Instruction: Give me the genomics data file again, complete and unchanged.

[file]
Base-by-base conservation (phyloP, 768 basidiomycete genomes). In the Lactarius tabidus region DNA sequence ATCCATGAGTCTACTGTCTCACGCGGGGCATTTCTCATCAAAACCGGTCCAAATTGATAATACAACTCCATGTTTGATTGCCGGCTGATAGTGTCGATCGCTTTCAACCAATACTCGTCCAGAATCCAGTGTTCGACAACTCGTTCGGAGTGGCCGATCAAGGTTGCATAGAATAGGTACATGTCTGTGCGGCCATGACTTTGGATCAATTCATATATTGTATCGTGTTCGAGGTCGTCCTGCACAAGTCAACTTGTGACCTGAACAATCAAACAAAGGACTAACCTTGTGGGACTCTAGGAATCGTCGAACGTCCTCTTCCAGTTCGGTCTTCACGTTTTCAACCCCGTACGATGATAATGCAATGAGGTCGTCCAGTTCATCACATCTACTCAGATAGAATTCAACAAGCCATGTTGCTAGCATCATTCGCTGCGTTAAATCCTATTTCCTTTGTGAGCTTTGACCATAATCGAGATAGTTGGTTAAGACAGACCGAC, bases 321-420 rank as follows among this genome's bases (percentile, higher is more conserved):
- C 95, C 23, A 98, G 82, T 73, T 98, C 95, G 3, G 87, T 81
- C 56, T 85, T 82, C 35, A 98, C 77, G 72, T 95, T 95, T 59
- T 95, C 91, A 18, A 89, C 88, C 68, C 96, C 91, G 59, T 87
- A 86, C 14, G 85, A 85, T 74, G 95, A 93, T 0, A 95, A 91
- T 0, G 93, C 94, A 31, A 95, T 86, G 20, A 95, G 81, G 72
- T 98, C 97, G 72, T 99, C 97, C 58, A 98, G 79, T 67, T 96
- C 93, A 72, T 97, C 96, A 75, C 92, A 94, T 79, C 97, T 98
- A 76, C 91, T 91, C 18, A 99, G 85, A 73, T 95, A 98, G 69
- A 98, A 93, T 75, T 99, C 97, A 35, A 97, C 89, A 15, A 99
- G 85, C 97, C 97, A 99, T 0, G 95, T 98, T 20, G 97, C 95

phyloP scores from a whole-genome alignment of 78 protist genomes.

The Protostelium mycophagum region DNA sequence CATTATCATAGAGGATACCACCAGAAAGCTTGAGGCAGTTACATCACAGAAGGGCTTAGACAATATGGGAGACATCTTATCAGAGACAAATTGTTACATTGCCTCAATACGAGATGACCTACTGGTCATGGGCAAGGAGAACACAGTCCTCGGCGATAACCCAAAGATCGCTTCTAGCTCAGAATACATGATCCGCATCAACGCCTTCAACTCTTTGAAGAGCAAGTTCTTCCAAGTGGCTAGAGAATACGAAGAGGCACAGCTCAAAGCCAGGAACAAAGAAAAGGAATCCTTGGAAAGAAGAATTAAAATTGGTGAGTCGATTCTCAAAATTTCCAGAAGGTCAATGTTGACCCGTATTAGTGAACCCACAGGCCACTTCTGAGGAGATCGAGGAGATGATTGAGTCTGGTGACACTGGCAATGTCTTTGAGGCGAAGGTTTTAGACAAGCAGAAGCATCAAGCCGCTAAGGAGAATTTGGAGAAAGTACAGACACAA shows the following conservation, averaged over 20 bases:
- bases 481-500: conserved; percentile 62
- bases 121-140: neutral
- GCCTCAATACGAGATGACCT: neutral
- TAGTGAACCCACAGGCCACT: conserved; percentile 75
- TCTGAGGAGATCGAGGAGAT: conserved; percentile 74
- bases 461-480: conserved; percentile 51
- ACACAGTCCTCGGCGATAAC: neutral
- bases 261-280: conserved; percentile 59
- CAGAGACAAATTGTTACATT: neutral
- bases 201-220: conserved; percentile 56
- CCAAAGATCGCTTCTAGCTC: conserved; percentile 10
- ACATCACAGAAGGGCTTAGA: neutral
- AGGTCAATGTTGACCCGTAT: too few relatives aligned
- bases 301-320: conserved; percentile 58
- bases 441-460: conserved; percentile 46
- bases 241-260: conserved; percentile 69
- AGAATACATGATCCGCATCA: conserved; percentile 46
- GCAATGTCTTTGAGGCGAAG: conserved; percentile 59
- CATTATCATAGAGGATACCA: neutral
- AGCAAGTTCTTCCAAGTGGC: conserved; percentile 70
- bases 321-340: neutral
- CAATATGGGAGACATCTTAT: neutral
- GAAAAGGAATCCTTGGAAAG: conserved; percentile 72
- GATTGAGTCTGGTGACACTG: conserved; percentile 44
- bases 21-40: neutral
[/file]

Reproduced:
Base-by-base conservation (phyloP, 768 basidiomycete genomes). In the Lactarius tabidus region DNA sequence ATCCATGAGTCTACTGTCTCACGCGGGGCATTTCTCATCAAAACCGGTCCAAATTGATAATACAACTCCATGTTTGATTGCCGGCTGATAGTGTCGATCGCTTTCAACCAATACTCGTCCAGAATCCAGTGTTCGACAACTCGTTCGGAGTGGCCGATCAAGGTTGCATAGAATAGGTACATGTCTGTGCGGCCATGACTTTGGATCAATTCATATATTGTATCGTGTTCGAGGTCGTCCTGCACAAGTCAACTTGTGACCTGAACAATCAAACAAAGGACTAACCTTGTGGGACTCTAGGAATCGTCGAACGTCCTCTTCCAGTTCGGTCTTCACGTTTTCAACCCCGTACGATGATAATGCAATGAGGTCGTCCAGTTCATCACATCTACTCAGATAGAATTCAACAAGCCATGTTGCTAGCATCATTCGCTGCGTTAAATCCTATTTCCTTTGTGAGCTTTGACCATAATCGAGATAGTTGGTTAAGACAGACCGAC, bases 321-420 rank as follows among this genome's bases (percentile, higher is more conserved):
- C 95, C 23, A 98, G 82, T 73, T 98, C 95, G 3, G 87, T 81
- C 56, T 85, T 82, C 35, A 98, C 77, G 72, T 95, T 95, T 59
- T 95, C 91, A 18, A 89, C 88, C 68, C 96, C 91, G 59, T 87
- A 86, C 14, G 85, A 85, T 74, G 95, A 93, T 0, A 95, A 91
- T 0, G 93, C 94, A 31, A 95, T 86, G 20, A 95, G 81, G 72
- T 98, C 97, G 72, T 99, C 97, C 58, A 98, G 79, T 67, T 96
- C 93, A 72, T 97, C 96, A 75, C 92, A 94, T 79, C 97, T 98
- A 76, C 91, T 91, C 18, A 99, G 85, A 73, T 95, A 98, G 69
- A 98, A 93, T 75, T 99, C 97, A 35, A 97, C 89, A 15, A 99
- G 85, C 97, C 97, A 99, T 0, G 95, T 98, T 20, G 97, C 95

phyloP scores from a whole-genome alignment of 78 protist genomes.

The Protostelium mycophagum region DNA sequence CATTATCATAGAGGATACCACCAGAAAGCTTGAGGCAGTTACATCACAGAAGGGCTTAGACAATATGGGAGACATCTTATCAGAGACAAATTGTTACATTGCCTCAATACGAGATGACCTACTGGTCATGGGCAAGGAGAACACAGTCCTCGGCGATAACCCAAAGATCGCTTCTAGCTCAGAATACATGATCCGCATCAACGCCTTCAACTCTTTGAAGAGCAAGTTCTTCCAAGTGGCTAGAGAATACGAAGAGGCACAGCTCAAAGCCAGGAACAAAGAAAAGGAATCCTTGGAAAGAAGAATTAAAATTGGTGAGTCGATTCTCAAAATTTCCAGAAGGTCAATGTTGACCCGTATTAGTGAACCCACAGGCCACTTCTGAGGAGATCGAGGAGATGATTGAGTCTGGTGACACTGGCAATGTCTTTGAGGCGAAGGTTTTAGACAAGCAGAAGCATCAAGCCGCTAAGGAGAATTTGGAGAAAGTACAGACACAA shows the following conservation, averaged over 20 bases:
- bases 481-500: conserved; percentile 62
- bases 121-140: neutral
- GCCTCAATACGAGATGACCT: neutral
- TAGTGAACCCACAGGCCACT: conserved; percentile 75
- TCTGAGGAGATCGAGGAGAT: conserved; percentile 74
- bases 461-480: conserved; percentile 51
- ACACAGTCCTCGGCGATAAC: neutral
- bases 261-280: conserved; percentile 59
- CAGAGACAAATTGTTACATT: neutral
- bases 201-220: conserved; percentile 56
- CCAAAGATCGCTTCTAGCTC: conserved; percentile 10
- ACATCACAGAAGGGCTTAGA: neutral
- AGGTCAATGTTGACCCGTAT: too few relatives aligned
- bases 301-320: conserved; percentile 58
- bases 441-460: conserved; percentile 46
- bases 241-260: conserved; percentile 69
- AGAATACATGATCCGCATCA: conserved; percentile 46
- GCAATGTCTTTGAGGCGAAG: conserved; percentile 59
- CATTATCATAGAGGATACCA: neutral
- AGCAAGTTCTTCCAAGTGGC: conserved; percentile 70
- bases 321-340: neutral
- CAATATGGGAGACATCTTAT: neutral
- GAAAAGGAATCCTTGGAAAG: conserved; percentile 72
- GATTGAGTCTGGTGACACTG: conserved; percentile 44
- bases 21-40: neutral